Individual Sovereignty and the Olympics

hammon082708.jpgEvents in the month of August have certainly placed our modern notions of nationalism, identity, sovereignty, and the Westphalian concept of the nation state under close scrutiny. This bit from Alvaro Vargas Llosa on individual sovereignty and the Olympics is quite cool:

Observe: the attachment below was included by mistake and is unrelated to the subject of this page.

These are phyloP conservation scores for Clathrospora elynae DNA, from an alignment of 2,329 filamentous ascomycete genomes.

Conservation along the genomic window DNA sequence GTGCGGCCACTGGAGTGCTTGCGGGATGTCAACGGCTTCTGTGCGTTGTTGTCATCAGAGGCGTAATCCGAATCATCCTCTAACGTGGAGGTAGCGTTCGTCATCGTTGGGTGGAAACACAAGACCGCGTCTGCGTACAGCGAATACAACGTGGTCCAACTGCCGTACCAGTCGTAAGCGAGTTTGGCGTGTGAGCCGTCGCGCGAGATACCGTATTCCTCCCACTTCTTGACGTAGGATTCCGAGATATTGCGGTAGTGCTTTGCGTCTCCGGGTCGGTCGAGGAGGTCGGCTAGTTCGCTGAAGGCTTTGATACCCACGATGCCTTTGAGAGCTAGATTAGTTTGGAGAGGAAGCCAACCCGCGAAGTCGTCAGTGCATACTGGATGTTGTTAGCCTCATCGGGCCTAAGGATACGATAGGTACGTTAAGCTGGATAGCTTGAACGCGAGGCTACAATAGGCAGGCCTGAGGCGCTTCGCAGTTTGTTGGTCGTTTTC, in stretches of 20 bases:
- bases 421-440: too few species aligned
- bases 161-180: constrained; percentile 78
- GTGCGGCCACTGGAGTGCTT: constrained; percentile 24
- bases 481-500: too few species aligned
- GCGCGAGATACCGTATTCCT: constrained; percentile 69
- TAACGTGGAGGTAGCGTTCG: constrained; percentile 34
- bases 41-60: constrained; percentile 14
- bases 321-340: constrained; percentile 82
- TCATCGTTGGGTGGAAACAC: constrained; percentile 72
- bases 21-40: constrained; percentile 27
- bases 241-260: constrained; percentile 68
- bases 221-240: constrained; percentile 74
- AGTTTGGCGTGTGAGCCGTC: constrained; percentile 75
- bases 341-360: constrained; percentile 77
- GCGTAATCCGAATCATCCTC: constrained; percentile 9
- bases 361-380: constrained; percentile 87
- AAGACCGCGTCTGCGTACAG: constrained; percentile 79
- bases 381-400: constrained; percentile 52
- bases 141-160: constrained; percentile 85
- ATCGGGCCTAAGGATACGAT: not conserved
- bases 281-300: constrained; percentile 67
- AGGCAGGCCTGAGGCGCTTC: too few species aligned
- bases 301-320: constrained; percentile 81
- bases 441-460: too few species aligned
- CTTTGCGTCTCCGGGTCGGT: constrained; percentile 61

Hammon was vilified by many people in the sports world, including Anne Donovan, the U.S. women’s basketball coach, who said that she was “not a patriotic person.” Hammon’s decision to play with the Russians contains a moral message. Individual sovereignty, it tells us, is a space that no collective force should violate. Invoking nationalist notions to condemn a woman’s pursuit of a dream that does no harm to anyone is to put national sovereignty above individual sovereignty — the seed of totalitarian ideology. Hammon does not love her ancestors, her family, her Silver Stars teammates or her friends on the U.S. national team any less because she took a cherished opportunity to play in Beijing. “This is a game of basketball,” she said in defending her decision, “this is not life or death.” A traitor? No, an heir to America’s grandest tradition: the right to the pursuit of happiness. (…) Despite the best intentions of the Baron de Coubertin, the French aristocrat credited with reviving the Olympic Games in the 19th century, the international competition has as much to do with collectivist nationalism as it does with universal fraternity. Any individual act, however small, that tears down a nationalist barrier during the Olympics should be applauded as restoring the games’ true meaning.